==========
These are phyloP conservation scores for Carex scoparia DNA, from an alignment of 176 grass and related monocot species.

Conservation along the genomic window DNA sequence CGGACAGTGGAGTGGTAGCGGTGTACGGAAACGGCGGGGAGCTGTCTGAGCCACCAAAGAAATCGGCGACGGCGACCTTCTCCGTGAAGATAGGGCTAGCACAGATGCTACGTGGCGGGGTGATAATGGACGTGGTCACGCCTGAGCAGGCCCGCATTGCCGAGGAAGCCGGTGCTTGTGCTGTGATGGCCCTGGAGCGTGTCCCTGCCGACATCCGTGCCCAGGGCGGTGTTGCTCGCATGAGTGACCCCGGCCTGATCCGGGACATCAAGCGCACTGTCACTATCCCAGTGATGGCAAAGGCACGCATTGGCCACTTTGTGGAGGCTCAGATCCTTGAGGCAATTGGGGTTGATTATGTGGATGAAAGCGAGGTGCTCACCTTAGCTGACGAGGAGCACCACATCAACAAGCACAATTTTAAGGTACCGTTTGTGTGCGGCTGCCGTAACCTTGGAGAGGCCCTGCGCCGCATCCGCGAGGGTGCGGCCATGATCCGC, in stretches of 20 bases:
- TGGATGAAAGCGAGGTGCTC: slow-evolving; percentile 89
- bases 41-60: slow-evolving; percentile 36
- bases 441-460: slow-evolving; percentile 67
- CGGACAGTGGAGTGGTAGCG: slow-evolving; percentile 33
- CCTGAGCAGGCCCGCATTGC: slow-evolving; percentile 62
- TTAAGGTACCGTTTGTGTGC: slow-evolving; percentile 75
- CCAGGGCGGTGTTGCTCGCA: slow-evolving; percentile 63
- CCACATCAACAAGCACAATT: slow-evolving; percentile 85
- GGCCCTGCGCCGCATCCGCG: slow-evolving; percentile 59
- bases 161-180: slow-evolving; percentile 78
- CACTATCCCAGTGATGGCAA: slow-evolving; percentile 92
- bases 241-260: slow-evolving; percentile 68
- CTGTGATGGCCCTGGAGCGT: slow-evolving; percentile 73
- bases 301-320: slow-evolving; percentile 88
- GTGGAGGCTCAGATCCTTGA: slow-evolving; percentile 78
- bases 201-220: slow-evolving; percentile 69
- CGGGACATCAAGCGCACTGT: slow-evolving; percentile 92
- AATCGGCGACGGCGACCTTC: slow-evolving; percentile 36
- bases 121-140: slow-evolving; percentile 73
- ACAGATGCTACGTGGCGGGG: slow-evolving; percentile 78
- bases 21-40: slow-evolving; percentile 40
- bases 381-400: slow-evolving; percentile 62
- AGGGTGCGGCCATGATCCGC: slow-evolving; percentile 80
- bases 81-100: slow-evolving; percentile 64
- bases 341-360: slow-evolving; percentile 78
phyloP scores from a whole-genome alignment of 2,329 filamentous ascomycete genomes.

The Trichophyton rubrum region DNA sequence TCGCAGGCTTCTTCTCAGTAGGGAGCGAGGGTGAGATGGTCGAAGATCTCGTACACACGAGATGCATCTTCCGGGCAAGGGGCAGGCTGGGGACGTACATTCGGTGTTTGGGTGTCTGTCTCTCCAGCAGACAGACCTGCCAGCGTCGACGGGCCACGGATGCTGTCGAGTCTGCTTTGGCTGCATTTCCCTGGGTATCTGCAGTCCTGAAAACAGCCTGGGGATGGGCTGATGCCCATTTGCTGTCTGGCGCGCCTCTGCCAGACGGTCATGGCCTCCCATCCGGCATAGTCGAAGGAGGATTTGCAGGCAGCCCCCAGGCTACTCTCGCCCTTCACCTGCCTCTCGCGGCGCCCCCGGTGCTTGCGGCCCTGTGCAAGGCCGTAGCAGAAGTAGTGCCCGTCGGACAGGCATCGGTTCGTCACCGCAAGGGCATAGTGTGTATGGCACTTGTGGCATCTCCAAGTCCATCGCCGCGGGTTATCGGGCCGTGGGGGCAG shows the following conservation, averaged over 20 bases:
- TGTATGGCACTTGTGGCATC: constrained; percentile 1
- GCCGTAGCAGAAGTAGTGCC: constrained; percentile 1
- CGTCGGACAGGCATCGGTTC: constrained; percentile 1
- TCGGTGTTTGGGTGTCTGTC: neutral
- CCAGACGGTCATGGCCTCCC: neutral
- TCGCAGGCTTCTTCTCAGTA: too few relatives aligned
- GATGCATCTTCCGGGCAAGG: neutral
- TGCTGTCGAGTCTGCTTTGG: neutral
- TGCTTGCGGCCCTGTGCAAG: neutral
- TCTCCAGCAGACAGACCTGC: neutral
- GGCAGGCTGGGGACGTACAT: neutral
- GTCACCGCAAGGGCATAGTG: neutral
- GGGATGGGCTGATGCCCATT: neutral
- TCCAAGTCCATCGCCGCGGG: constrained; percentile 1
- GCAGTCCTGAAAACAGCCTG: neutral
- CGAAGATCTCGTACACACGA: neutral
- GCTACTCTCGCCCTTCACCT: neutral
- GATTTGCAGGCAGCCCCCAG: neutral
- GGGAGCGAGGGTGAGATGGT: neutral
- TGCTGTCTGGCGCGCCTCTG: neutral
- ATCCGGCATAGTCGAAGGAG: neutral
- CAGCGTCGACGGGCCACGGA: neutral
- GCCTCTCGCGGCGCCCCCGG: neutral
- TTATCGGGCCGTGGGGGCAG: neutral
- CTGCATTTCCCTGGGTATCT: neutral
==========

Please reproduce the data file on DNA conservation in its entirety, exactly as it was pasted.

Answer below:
These are phyloP conservation scores for Carex scoparia DNA, from an alignment of 176 grass and related monocot species.

Conservation along the genomic window DNA sequence CGGACAGTGGAGTGGTAGCGGTGTACGGAAACGGCGGGGAGCTGTCTGAGCCACCAAAGAAATCGGCGACGGCGACCTTCTCCGTGAAGATAGGGCTAGCACAGATGCTACGTGGCGGGGTGATAATGGACGTGGTCACGCCTGAGCAGGCCCGCATTGCCGAGGAAGCCGGTGCTTGTGCTGTGATGGCCCTGGAGCGTGTCCCTGCCGACATCCGTGCCCAGGGCGGTGTTGCTCGCATGAGTGACCCCGGCCTGATCCGGGACATCAAGCGCACTGTCACTATCCCAGTGATGGCAAAGGCACGCATTGGCCACTTTGTGGAGGCTCAGATCCTTGAGGCAATTGGGGTTGATTATGTGGATGAAAGCGAGGTGCTCACCTTAGCTGACGAGGAGCACCACATCAACAAGCACAATTTTAAGGTACCGTTTGTGTGCGGCTGCCGTAACCTTGGAGAGGCCCTGCGCCGCATCCGCGAGGGTGCGGCCATGATCCGC, in stretches of 20 bases:
- TGGATGAAAGCGAGGTGCTC: slow-evolving; percentile 89
- bases 41-60: slow-evolving; percentile 36
- bases 441-460: slow-evolving; percentile 67
- CGGACAGTGGAGTGGTAGCG: slow-evolving; percentile 33
- CCTGAGCAGGCCCGCATTGC: slow-evolving; percentile 62
- TTAAGGTACCGTTTGTGTGC: slow-evolving; percentile 75
- CCAGGGCGGTGTTGCTCGCA: slow-evolving; percentile 63
- CCACATCAACAAGCACAATT: slow-evolving; percentile 85
- GGCCCTGCGCCGCATCCGCG: slow-evolving; percentile 59
- bases 161-180: slow-evolving; percentile 78
- CACTATCCCAGTGATGGCAA: slow-evolving; percentile 92
- bases 241-260: slow-evolving; percentile 68
- CTGTGATGGCCCTGGAGCGT: slow-evolving; percentile 73
- bases 301-320: slow-evolving; percentile 88
- GTGGAGGCTCAGATCCTTGA: slow-evolving; percentile 78
- bases 201-220: slow-evolving; percentile 69
- CGGGACATCAAGCGCACTGT: slow-evolving; percentile 92
- AATCGGCGACGGCGACCTTC: slow-evolving; percentile 36
- bases 121-140: slow-evolving; percentile 73
- ACAGATGCTACGTGGCGGGG: slow-evolving; percentile 78
- bases 21-40: slow-evolving; percentile 40
- bases 381-400: slow-evolving; percentile 62
- AGGGTGCGGCCATGATCCGC: slow-evolving; percentile 80
- bases 81-100: slow-evolving; percentile 64
- bases 341-360: slow-evolving; percentile 78
phyloP scores from a whole-genome alignment of 2,329 filamentous ascomycete genomes.

The Trichophyton rubrum region DNA sequence TCGCAGGCTTCTTCTCAGTAGGGAGCGAGGGTGAGATGGTCGAAGATCTCGTACACACGAGATGCATCTTCCGGGCAAGGGGCAGGCTGGGGACGTACATTCGGTGTTTGGGTGTCTGTCTCTCCAGCAGACAGACCTGCCAGCGTCGACGGGCCACGGATGCTGTCGAGTCTGCTTTGGCTGCATTTCCCTGGGTATCTGCAGTCCTGAAAACAGCCTGGGGATGGGCTGATGCCCATTTGCTGTCTGGCGCGCCTCTGCCAGACGGTCATGGCCTCCCATCCGGCATAGTCGAAGGAGGATTTGCAGGCAGCCCCCAGGCTACTCTCGCCCTTCACCTGCCTCTCGCGGCGCCCCCGGTGCTTGCGGCCCTGTGCAAGGCCGTAGCAGAAGTAGTGCCCGTCGGACAGGCATCGGTTCGTCACCGCAAGGGCATAGTGTGTATGGCACTTGTGGCATCTCCAAGTCCATCGCCGCGGGTTATCGGGCCGTGGGGGCAG shows the following conservation, averaged over 20 bases:
- TGTATGGCACTTGTGGCATC: constrained; percentile 1
- GCCGTAGCAGAAGTAGTGCC: constrained; percentile 1
- CGTCGGACAGGCATCGGTTC: constrained; percentile 1
- TCGGTGTTTGGGTGTCTGTC: neutral
- CCAGACGGTCATGGCCTCCC: neutral
- TCGCAGGCTTCTTCTCAGTA: too few relatives aligned
- GATGCATCTTCCGGGCAAGG: neutral
- TGCTGTCGAGTCTGCTTTGG: neutral
- TGCTTGCGGCCCTGTGCAAG: neutral
- TCTCCAGCAGACAGACCTGC: neutral
- GGCAGGCTGGGGACGTACAT: neutral
- GTCACCGCAAGGGCATAGTG: neutral
- GGGATGGGCTGATGCCCATT: neutral
- TCCAAGTCCATCGCCGCGGG: constrained; percentile 1
- GCAGTCCTGAAAACAGCCTG: neutral
- CGAAGATCTCGTACACACGA: neutral
- GCTACTCTCGCCCTTCACCT: neutral
- GATTTGCAGGCAGCCCCCAG: neutral
- GGGAGCGAGGGTGAGATGGT: neutral
- TGCTGTCTGGCGCGCCTCTG: neutral
- ATCCGGCATAGTCGAAGGAG: neutral
- CAGCGTCGACGGGCCACGGA: neutral
- GCCTCTCGCGGCGCCCCCGG: neutral
- TTATCGGGCCGTGGGGGCAG: neutral
- CTGCATTTCCCTGGGTATCT: neutral